“Our life is better now,” said Francisco Thuboy Mauguese, a farmer who lives together with his wife and six children in Muchambonha village. He is one of the residents in Manica province, Western Mozambique, who received aid from the Lutheran World Federation (LWF) after Cyclone Idai struck his country. His family had been hard-hit by the storm: the harvest of sorghum, ground nuts and corn was completely destroyed, and all their livestock were swept away by the floods.
Now, half a year after the natural disaster, he and his neighbors see the difference a well-coordinated emergency response can make. By building emergency shelters, rehabilitating water pumps and bore holes and supporting in advocacy, LWF World Service has has made a difference in the lives of thousands of people in Manica province since the beginning of April 2019.
Cyclone Idai was one of the worst tropical storms on record to hit Southern Africa. According to the United Nations Office for the Coordination of Humanitarian Affairs, more than 600 people died in Mozambique alone when the tropical storm made landfall twice in mid-March 2019. Over 1.8 million people needed assistance. The cyclone also caused devastation in Zimbabwe and Malawi.
“The people in the community were desperate, they had never seen such a disaster before,” said Job Ngaroita Nguerebaye, LWF emergency response team leader in Mozambique. “Crops, livestock, shelter, household items and even family members had just been washed away.”
“Community life is getting back to normal again. We see families rebuilding their homes, eating together, children going back to school.”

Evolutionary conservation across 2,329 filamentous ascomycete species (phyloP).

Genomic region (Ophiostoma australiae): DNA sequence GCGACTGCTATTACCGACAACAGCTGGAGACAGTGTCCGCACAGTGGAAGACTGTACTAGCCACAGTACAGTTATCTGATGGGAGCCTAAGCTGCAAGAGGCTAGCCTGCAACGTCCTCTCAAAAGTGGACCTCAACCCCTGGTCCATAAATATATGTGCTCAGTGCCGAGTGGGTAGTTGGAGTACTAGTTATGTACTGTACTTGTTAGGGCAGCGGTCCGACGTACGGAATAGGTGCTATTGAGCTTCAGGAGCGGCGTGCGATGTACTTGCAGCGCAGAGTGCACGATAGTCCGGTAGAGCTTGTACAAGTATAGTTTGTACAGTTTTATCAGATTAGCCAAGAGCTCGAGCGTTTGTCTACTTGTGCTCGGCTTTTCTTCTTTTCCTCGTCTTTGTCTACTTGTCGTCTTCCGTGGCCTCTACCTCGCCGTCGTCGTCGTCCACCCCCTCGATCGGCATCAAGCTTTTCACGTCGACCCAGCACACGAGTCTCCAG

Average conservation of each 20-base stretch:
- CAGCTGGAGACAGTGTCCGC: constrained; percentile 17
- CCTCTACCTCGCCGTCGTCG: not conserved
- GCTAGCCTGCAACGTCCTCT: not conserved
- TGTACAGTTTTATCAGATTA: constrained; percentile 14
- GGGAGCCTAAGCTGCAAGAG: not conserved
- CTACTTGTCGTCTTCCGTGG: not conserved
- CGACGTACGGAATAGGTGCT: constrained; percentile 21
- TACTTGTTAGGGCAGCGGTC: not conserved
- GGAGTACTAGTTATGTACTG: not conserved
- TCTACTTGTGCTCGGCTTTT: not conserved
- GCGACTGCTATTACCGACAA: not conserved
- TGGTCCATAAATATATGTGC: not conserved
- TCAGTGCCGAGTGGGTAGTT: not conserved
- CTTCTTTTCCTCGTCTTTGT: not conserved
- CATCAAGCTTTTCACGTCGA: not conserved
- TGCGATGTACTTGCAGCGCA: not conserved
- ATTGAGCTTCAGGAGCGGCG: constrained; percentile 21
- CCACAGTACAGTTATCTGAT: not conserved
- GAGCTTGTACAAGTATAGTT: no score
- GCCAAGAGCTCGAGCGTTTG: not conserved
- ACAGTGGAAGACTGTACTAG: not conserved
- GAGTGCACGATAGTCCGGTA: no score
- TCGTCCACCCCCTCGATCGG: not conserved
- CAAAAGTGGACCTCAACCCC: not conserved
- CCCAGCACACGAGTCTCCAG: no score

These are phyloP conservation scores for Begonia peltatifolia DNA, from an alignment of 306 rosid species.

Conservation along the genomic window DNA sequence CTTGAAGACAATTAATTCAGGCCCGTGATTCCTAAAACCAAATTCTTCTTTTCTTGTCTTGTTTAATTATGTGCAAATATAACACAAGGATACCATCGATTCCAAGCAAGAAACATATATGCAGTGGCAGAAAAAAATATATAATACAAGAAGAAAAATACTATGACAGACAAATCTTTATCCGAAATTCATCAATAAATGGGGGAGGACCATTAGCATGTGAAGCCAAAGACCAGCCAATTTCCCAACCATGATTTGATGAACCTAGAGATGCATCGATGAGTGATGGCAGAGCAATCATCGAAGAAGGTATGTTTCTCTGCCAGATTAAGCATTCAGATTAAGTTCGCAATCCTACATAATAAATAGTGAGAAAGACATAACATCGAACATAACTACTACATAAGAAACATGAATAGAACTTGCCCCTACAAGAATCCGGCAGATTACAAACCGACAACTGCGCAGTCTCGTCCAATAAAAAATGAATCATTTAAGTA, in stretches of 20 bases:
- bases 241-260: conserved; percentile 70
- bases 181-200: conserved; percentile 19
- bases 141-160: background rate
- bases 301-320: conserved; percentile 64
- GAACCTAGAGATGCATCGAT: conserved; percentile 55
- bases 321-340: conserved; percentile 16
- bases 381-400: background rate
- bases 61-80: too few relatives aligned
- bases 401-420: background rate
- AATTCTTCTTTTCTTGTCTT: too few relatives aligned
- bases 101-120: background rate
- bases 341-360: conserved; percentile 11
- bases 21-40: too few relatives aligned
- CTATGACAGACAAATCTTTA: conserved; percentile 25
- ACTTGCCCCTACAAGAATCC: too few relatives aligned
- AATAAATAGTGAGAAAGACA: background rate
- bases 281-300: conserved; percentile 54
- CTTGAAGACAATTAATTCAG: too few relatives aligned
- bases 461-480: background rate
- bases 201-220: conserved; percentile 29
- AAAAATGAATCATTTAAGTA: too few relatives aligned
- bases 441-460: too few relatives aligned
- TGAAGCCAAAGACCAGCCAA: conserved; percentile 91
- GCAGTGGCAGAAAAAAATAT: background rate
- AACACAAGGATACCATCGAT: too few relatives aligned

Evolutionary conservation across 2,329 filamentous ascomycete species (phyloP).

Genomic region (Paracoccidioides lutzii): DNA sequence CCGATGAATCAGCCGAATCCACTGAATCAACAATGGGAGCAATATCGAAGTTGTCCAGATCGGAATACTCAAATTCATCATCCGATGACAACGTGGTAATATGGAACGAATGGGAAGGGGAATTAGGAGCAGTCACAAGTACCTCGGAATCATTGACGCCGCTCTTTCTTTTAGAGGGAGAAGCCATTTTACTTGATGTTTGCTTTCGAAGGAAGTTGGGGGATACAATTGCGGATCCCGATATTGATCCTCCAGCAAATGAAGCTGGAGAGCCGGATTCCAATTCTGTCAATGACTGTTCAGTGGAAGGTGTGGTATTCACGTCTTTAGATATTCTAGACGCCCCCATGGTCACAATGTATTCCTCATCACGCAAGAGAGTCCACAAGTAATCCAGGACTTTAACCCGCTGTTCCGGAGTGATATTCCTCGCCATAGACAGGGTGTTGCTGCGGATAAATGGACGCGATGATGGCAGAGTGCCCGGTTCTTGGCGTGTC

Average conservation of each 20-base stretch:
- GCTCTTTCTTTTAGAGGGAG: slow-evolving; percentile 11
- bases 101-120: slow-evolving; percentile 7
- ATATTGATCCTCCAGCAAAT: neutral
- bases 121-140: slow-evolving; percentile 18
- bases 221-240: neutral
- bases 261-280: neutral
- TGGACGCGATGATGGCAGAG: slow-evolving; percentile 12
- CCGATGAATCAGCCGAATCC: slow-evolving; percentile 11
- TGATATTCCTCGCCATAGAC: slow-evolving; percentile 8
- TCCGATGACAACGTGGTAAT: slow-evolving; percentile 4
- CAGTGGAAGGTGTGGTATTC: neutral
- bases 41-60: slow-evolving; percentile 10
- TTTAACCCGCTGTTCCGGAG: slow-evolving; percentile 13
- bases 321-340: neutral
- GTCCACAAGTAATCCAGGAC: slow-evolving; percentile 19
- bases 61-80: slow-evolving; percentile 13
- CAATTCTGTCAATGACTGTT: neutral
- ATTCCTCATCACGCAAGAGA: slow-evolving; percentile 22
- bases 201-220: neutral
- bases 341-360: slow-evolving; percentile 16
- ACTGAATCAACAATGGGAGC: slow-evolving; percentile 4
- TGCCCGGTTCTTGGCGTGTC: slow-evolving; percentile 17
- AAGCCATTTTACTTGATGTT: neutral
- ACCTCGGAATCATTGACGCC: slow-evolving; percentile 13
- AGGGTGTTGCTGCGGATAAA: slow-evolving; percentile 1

“Life began in makeshift tents, people depended on food aid and unfiltered water as many water sources were destroyed or polluted,” he continued. “Education was interrupted, as schools had either been washed away or were used as holding camps for the displaced population. The desperate situation was made worse by destroyed health services as health facilities were equally affected.”
Reach the isolated locations
LWF started emergency assistance in April 2019, supporting people in three isolated locations in Manica province. The LWF’s humanitarian response was carried out in coordination with the Evangelical Lutheran Church in Mozambique, and supported by other LWF member churches and partners.
Half a year later, the change is visible. “We see so much more hope after our intervention,” Nguerebaye said. “Community life is getting back to normal again. We see families rebuilding their homes, eating together, children going back to school. Some families have even started to grow food in small garden plots. The presence of both national and international aid organizations gave hope to the people. They appreciated the fact that they were not alone in managing the situation and that there is a lot of good will, even from people outside the country.”